Sex Work FAQ

    Why do people get into sex work?
    The sex industry is made up of an incredibly diverse set of individuals, predominately people from marginalised communities. Their experiences within the sex industry are unique and can be different from worker to worker.

    For many, sex work isn't optional, it is survival. Around the world there are communities of sex workers who lack adequate social safety nets. For these communities, sex work is a stand-in for the welfare system that has failed them. Others started their journey in sex work because they have found it preferential to other employment options in the capitalist structure that dominates life in society today.

    Why does sex work need to be decriminalised, not just legalised?
    Many laws and policies currently used to police the sex industry are moralistic and based on misunderstandings of consensual sex work and sex trafficking. These laws have not only been ineffective in reducing trafficking, but are responsible for the deaths of and violence towards many sex workers globally. Thanks to the work of thousands of dedicated sex worker organisers throughout the world, change appears to be on the horizon. A number of leading human rights organisations including Human Rights Watch, Amnesty International and the World Health Organisation have come out in support of sex work."

    Legalisation means providing some legal framework for some sex workers, but still leaves some sex workers having to break the law to get by. Decriminalising all sex work means reducing the risk of exploitation as sex workers would have the option to report abuse without facing persecutory violence. Sex trafficking rates would also likely decline. Sex workers who do not have access to community support or police protection are more likely to become involved with traffickers, organised crime, or exploitative third parties.

    However, many current decriminalisation frameworks exclude protections for migrant and undocumented workers. Unfortunately we can't untether sex work from the racist hetero-patriarchy that is dividing communities.

    Why are Anti Trafficking orgs often harmful to sex workers?
    We recommend that you are extremely cautious about sharing sex work or trafficking statistics which are not endorsed by a sex work advocacy organisation. Many of these statistics are not only blatantly made up (some have even been denounced by the initial researcher) but they are often used as the basis for harmful carceral legislation. If you would like to educate yourself on sex trafficking and sex work, please take a look at our recommended reading list.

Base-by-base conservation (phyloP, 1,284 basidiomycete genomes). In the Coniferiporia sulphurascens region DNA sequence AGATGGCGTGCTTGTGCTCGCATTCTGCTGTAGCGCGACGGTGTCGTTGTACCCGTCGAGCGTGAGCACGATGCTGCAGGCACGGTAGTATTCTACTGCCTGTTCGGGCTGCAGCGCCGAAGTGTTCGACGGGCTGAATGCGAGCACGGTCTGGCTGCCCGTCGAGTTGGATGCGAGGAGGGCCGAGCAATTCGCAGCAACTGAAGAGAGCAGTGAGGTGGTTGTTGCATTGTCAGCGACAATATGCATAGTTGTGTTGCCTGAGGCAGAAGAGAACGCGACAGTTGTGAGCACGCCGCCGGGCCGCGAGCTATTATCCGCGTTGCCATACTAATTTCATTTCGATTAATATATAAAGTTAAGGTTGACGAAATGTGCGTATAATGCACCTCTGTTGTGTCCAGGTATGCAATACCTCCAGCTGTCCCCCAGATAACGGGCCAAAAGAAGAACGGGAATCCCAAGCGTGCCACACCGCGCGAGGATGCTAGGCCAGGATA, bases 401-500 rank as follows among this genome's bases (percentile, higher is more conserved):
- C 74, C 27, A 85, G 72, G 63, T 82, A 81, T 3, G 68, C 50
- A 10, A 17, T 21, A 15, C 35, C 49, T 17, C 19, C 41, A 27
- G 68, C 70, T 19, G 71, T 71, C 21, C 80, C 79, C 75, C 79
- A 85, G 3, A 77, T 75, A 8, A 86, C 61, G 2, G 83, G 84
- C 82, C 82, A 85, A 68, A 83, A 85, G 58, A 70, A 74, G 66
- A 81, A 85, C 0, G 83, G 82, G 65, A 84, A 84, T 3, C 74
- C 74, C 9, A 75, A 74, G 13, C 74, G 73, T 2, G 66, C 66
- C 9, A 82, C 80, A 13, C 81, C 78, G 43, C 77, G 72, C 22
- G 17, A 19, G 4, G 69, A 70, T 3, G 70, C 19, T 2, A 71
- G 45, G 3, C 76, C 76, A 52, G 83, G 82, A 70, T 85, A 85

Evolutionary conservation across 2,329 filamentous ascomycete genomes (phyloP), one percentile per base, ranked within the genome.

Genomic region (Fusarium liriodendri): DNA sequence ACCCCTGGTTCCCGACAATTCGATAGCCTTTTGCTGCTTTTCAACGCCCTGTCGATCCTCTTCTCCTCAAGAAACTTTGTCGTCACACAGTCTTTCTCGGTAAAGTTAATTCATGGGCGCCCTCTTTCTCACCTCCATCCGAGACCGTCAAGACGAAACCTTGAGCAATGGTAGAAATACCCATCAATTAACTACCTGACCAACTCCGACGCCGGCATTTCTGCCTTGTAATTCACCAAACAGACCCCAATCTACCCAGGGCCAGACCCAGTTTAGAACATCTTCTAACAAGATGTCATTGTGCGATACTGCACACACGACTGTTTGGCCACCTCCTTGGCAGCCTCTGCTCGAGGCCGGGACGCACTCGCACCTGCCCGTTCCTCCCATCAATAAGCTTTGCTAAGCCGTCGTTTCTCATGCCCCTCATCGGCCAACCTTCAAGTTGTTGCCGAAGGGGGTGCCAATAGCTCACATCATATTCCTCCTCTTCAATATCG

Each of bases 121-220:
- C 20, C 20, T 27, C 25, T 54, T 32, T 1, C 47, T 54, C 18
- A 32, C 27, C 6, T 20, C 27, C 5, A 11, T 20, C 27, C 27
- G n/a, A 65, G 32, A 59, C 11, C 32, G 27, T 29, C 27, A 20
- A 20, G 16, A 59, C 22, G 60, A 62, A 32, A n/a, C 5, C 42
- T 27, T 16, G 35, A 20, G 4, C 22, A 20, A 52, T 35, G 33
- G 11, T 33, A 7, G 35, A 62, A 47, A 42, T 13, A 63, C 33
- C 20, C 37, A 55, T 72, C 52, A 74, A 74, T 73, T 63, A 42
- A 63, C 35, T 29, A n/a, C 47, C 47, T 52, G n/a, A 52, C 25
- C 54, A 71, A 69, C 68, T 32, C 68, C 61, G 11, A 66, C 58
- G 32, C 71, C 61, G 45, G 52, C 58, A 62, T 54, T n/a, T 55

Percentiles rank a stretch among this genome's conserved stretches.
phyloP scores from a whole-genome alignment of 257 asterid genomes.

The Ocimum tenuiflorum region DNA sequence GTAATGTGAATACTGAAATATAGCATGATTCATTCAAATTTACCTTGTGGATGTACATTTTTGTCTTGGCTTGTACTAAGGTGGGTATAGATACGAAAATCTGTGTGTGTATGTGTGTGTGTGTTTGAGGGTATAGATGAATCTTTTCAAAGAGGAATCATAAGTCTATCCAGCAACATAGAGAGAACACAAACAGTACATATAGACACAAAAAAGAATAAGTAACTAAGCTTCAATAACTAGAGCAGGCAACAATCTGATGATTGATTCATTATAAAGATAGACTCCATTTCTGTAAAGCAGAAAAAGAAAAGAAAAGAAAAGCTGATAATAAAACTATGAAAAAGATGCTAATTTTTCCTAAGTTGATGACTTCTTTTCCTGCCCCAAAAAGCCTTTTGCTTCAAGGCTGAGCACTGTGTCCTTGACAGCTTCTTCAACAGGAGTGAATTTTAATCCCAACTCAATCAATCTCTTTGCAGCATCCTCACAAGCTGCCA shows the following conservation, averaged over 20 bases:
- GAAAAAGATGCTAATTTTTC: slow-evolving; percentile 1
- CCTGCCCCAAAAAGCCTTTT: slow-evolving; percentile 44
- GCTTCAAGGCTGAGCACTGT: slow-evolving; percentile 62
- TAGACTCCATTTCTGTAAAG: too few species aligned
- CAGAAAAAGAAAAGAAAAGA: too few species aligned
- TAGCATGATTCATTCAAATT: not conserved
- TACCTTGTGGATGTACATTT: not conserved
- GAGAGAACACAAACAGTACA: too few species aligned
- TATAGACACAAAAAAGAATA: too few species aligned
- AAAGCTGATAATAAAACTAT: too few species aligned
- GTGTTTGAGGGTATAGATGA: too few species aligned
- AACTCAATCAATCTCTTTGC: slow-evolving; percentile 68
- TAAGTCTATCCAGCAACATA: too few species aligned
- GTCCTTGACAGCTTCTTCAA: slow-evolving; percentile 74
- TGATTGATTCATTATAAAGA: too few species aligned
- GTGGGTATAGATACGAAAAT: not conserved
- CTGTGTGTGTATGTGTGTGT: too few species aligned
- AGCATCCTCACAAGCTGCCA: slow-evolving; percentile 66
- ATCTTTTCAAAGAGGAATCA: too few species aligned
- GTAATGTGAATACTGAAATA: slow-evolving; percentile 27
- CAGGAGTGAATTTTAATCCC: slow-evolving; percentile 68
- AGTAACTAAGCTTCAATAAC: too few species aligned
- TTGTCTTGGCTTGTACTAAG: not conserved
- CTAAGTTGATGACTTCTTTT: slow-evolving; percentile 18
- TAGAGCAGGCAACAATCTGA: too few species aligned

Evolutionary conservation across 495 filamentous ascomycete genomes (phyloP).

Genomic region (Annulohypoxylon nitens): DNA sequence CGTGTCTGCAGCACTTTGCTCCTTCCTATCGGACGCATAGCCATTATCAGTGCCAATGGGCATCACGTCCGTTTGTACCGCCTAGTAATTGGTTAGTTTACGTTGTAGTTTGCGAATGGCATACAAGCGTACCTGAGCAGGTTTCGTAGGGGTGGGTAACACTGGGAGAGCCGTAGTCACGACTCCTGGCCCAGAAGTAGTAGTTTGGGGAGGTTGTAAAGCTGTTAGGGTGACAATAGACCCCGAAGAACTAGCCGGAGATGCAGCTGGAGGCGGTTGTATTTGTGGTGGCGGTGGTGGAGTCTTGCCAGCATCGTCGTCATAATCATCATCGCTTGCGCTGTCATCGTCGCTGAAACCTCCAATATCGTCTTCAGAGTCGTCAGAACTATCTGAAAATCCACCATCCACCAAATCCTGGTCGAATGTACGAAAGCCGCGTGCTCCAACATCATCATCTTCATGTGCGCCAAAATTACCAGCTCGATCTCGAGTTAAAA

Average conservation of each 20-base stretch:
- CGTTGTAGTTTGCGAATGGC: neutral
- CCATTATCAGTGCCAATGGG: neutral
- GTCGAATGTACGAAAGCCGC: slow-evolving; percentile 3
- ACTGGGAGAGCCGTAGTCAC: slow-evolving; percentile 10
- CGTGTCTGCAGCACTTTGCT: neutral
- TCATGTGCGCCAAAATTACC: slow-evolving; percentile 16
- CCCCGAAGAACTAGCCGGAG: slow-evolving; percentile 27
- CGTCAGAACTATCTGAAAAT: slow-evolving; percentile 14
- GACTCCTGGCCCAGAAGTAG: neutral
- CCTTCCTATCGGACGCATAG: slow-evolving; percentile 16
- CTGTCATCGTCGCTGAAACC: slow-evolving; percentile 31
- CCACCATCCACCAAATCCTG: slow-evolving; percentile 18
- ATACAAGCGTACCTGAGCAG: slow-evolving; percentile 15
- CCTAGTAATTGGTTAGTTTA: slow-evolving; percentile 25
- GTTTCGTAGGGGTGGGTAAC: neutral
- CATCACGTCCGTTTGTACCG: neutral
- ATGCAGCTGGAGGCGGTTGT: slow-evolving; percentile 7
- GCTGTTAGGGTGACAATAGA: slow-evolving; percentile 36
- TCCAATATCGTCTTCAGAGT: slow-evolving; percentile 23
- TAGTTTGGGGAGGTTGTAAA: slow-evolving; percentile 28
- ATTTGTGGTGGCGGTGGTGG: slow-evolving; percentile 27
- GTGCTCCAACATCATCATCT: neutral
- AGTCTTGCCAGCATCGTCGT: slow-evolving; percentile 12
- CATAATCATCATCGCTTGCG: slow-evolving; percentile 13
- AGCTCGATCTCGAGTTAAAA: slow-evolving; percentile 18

Why is sex work stigmatised?
    The taboos around sex are pervasive enough in society that the sex industry is viewed with an air of distain and suspicion. Sex workers, who are entrenched in the sex industry, are radically misunderstood. This misunderstanding has lead to cultural stigma against the work that sex workers do.

    Why are many sex workers politically engaged?
    Everyone seems to have an opinion on sex work. The existence of sex work is political because opponents are denying the right for sex work to exist in any capacity. Considering the multitude of people opposed to sex work, sex workers are forced to live in highly politically charged positions. Organisations have weaponised morality to use as a crutch in blaming sex workers for unrelated societal issues. Sex work is also heavily legislated across the world, with only a handful of countries with full decriminalisation.

    Sex work is inherently intersectional, there is a lot of overlap between sex workers and other marginalised communities. The oppression of our communities necessitate political involvement.

    What is FOSTA/SESTA?
    In April 2018, U.S congress passed a devastating bill package called FOSTA/SESTA (Fight online Sex Trafficking Act/Stop Enabling Sex Trafficking Act) which saw the beginning of a new era of online violence against sex workers. Under the guise of fighting child sex trafficking, FOSTA/SESTA weakened section 230 of the communications and decency act making websites responsible for the content their users post. Many websites had a knee jerk reaction and booted sex workers from their platform in fear of prosecution. Further, emboldened authorities were able to take down Backpage.com, one of the largest advertising sites; sex workers aren't safe anywhere online.

    Want to know more about sex work?
    Most places in the world will have a sex worker organisation or harm reduction group who are dedicated to helping workers. These groups often have a multitude of educational resources, as well as reducing the harm perpetuated to sex workers and trafficking victims. We've put together a global list of organisations working to better the lives of sex workers.


    Last updated: 2020-09-17